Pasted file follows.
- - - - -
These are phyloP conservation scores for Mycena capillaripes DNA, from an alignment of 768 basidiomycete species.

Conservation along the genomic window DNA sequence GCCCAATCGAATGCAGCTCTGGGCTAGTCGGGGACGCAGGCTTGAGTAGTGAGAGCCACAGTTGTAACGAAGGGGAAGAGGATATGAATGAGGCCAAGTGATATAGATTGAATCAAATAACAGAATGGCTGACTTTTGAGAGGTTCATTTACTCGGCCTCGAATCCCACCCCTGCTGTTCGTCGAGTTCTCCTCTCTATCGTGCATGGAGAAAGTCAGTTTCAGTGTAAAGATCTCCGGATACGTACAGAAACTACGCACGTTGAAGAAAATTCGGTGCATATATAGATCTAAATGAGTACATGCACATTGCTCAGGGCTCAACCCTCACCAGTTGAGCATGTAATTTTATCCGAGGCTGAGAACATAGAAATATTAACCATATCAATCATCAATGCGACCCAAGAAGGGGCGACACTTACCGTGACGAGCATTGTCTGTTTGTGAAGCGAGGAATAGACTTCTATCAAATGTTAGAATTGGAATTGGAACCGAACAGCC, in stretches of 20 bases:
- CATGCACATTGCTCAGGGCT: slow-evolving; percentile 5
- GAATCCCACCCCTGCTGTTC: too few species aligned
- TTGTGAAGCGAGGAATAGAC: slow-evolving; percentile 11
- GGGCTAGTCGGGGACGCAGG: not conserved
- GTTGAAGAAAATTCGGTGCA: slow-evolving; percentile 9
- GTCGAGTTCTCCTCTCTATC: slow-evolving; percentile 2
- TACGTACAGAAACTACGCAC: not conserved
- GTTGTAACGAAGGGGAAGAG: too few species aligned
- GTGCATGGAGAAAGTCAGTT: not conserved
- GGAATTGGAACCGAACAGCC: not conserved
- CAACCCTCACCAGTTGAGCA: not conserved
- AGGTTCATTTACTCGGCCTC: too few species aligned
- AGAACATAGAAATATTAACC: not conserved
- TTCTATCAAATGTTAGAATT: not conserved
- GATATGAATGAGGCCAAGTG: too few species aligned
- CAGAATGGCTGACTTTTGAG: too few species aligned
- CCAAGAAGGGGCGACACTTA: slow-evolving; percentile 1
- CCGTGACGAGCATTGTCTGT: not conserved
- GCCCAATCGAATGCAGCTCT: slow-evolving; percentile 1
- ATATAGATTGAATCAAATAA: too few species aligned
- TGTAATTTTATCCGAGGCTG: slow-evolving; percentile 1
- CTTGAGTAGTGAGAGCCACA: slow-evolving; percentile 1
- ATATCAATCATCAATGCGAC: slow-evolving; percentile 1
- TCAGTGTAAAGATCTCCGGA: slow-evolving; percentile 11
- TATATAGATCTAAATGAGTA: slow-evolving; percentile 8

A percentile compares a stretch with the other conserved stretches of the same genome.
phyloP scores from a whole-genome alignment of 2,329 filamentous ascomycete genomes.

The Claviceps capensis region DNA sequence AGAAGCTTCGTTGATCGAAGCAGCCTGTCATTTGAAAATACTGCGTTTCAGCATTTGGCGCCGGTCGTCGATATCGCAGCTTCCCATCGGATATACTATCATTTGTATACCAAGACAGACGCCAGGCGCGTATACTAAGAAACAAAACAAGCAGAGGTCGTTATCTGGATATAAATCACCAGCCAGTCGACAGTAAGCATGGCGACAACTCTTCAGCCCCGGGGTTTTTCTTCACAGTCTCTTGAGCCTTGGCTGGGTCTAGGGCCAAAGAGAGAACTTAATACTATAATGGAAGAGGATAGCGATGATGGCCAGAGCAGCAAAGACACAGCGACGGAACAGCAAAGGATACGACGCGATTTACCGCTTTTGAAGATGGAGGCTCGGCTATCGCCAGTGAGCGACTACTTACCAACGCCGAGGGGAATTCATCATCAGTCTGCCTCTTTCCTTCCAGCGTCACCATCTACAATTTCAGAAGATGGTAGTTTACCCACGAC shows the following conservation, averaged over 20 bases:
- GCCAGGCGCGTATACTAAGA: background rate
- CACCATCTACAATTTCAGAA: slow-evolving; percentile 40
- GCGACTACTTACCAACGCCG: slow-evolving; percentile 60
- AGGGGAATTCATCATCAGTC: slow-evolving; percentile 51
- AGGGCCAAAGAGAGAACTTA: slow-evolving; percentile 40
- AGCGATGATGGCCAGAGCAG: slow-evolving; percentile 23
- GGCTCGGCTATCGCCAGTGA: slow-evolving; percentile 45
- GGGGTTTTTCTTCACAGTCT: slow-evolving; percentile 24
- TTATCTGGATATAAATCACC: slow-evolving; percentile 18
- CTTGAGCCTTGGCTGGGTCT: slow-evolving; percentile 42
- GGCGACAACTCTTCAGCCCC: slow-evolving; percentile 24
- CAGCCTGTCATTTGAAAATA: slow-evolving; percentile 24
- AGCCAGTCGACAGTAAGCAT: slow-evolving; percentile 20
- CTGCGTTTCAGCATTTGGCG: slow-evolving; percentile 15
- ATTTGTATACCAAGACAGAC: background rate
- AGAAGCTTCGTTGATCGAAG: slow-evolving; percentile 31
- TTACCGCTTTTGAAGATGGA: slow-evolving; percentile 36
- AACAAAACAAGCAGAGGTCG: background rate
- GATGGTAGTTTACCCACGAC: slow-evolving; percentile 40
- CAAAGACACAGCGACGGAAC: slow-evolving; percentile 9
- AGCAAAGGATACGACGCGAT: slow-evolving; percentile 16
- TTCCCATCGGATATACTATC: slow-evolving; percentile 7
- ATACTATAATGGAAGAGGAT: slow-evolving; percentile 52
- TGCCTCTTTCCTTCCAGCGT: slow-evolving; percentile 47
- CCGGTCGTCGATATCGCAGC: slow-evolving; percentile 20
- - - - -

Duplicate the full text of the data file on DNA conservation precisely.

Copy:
These are phyloP conservation scores for Mycena capillaripes DNA, from an alignment of 768 basidiomycete species.

Conservation along the genomic window DNA sequence GCCCAATCGAATGCAGCTCTGGGCTAGTCGGGGACGCAGGCTTGAGTAGTGAGAGCCACAGTTGTAACGAAGGGGAAGAGGATATGAATGAGGCCAAGTGATATAGATTGAATCAAATAACAGAATGGCTGACTTTTGAGAGGTTCATTTACTCGGCCTCGAATCCCACCCCTGCTGTTCGTCGAGTTCTCCTCTCTATCGTGCATGGAGAAAGTCAGTTTCAGTGTAAAGATCTCCGGATACGTACAGAAACTACGCACGTTGAAGAAAATTCGGTGCATATATAGATCTAAATGAGTACATGCACATTGCTCAGGGCTCAACCCTCACCAGTTGAGCATGTAATTTTATCCGAGGCTGAGAACATAGAAATATTAACCATATCAATCATCAATGCGACCCAAGAAGGGGCGACACTTACCGTGACGAGCATTGTCTGTTTGTGAAGCGAGGAATAGACTTCTATCAAATGTTAGAATTGGAATTGGAACCGAACAGCC, in stretches of 20 bases:
- CATGCACATTGCTCAGGGCT: slow-evolving; percentile 5
- GAATCCCACCCCTGCTGTTC: too few species aligned
- TTGTGAAGCGAGGAATAGAC: slow-evolving; percentile 11
- GGGCTAGTCGGGGACGCAGG: not conserved
- GTTGAAGAAAATTCGGTGCA: slow-evolving; percentile 9
- GTCGAGTTCTCCTCTCTATC: slow-evolving; percentile 2
- TACGTACAGAAACTACGCAC: not conserved
- GTTGTAACGAAGGGGAAGAG: too few species aligned
- GTGCATGGAGAAAGTCAGTT: not conserved
- GGAATTGGAACCGAACAGCC: not conserved
- CAACCCTCACCAGTTGAGCA: not conserved
- AGGTTCATTTACTCGGCCTC: too few species aligned
- AGAACATAGAAATATTAACC: not conserved
- TTCTATCAAATGTTAGAATT: not conserved
- GATATGAATGAGGCCAAGTG: too few species aligned
- CAGAATGGCTGACTTTTGAG: too few species aligned
- CCAAGAAGGGGCGACACTTA: slow-evolving; percentile 1
- CCGTGACGAGCATTGTCTGT: not conserved
- GCCCAATCGAATGCAGCTCT: slow-evolving; percentile 1
- ATATAGATTGAATCAAATAA: too few species aligned
- TGTAATTTTATCCGAGGCTG: slow-evolving; percentile 1
- CTTGAGTAGTGAGAGCCACA: slow-evolving; percentile 1
- ATATCAATCATCAATGCGAC: slow-evolving; percentile 1
- TCAGTGTAAAGATCTCCGGA: slow-evolving; percentile 11
- TATATAGATCTAAATGAGTA: slow-evolving; percentile 8

A percentile compares a stretch with the other conserved stretches of the same genome.
phyloP scores from a whole-genome alignment of 2,329 filamentous ascomycete genomes.

The Claviceps capensis region DNA sequence AGAAGCTTCGTTGATCGAAGCAGCCTGTCATTTGAAAATACTGCGTTTCAGCATTTGGCGCCGGTCGTCGATATCGCAGCTTCCCATCGGATATACTATCATTTGTATACCAAGACAGACGCCAGGCGCGTATACTAAGAAACAAAACAAGCAGAGGTCGTTATCTGGATATAAATCACCAGCCAGTCGACAGTAAGCATGGCGACAACTCTTCAGCCCCGGGGTTTTTCTTCACAGTCTCTTGAGCCTTGGCTGGGTCTAGGGCCAAAGAGAGAACTTAATACTATAATGGAAGAGGATAGCGATGATGGCCAGAGCAGCAAAGACACAGCGACGGAACAGCAAAGGATACGACGCGATTTACCGCTTTTGAAGATGGAGGCTCGGCTATCGCCAGTGAGCGACTACTTACCAACGCCGAGGGGAATTCATCATCAGTCTGCCTCTTTCCTTCCAGCGTCACCATCTACAATTTCAGAAGATGGTAGTTTACCCACGAC shows the following conservation, averaged over 20 bases:
- GCCAGGCGCGTATACTAAGA: background rate
- CACCATCTACAATTTCAGAA: slow-evolving; percentile 40
- GCGACTACTTACCAACGCCG: slow-evolving; percentile 60
- AGGGGAATTCATCATCAGTC: slow-evolving; percentile 51
- AGGGCCAAAGAGAGAACTTA: slow-evolving; percentile 40
- AGCGATGATGGCCAGAGCAG: slow-evolving; percentile 23
- GGCTCGGCTATCGCCAGTGA: slow-evolving; percentile 45
- GGGGTTTTTCTTCACAGTCT: slow-evolving; percentile 24
- TTATCTGGATATAAATCACC: slow-evolving; percentile 18
- CTTGAGCCTTGGCTGGGTCT: slow-evolving; percentile 42
- GGCGACAACTCTTCAGCCCC: slow-evolving; percentile 24
- CAGCCTGTCATTTGAAAATA: slow-evolving; percentile 24
- AGCCAGTCGACAGTAAGCAT: slow-evolving; percentile 20
- CTGCGTTTCAGCATTTGGCG: slow-evolving; percentile 15
- ATTTGTATACCAAGACAGAC: background rate
- AGAAGCTTCGTTGATCGAAG: slow-evolving; percentile 31
- TTACCGCTTTTGAAGATGGA: slow-evolving; percentile 36
- AACAAAACAAGCAGAGGTCG: background rate
- GATGGTAGTTTACCCACGAC: slow-evolving; percentile 40
- CAAAGACACAGCGACGGAAC: slow-evolving; percentile 9
- AGCAAAGGATACGACGCGAT: slow-evolving; percentile 16
- TTCCCATCGGATATACTATC: slow-evolving; percentile 7
- ATACTATAATGGAAGAGGAT: slow-evolving; percentile 52
- TGCCTCTTTCCTTCCAGCGT: slow-evolving; percentile 47
- CCGGTCGTCGATATCGCAGC: slow-evolving; percentile 20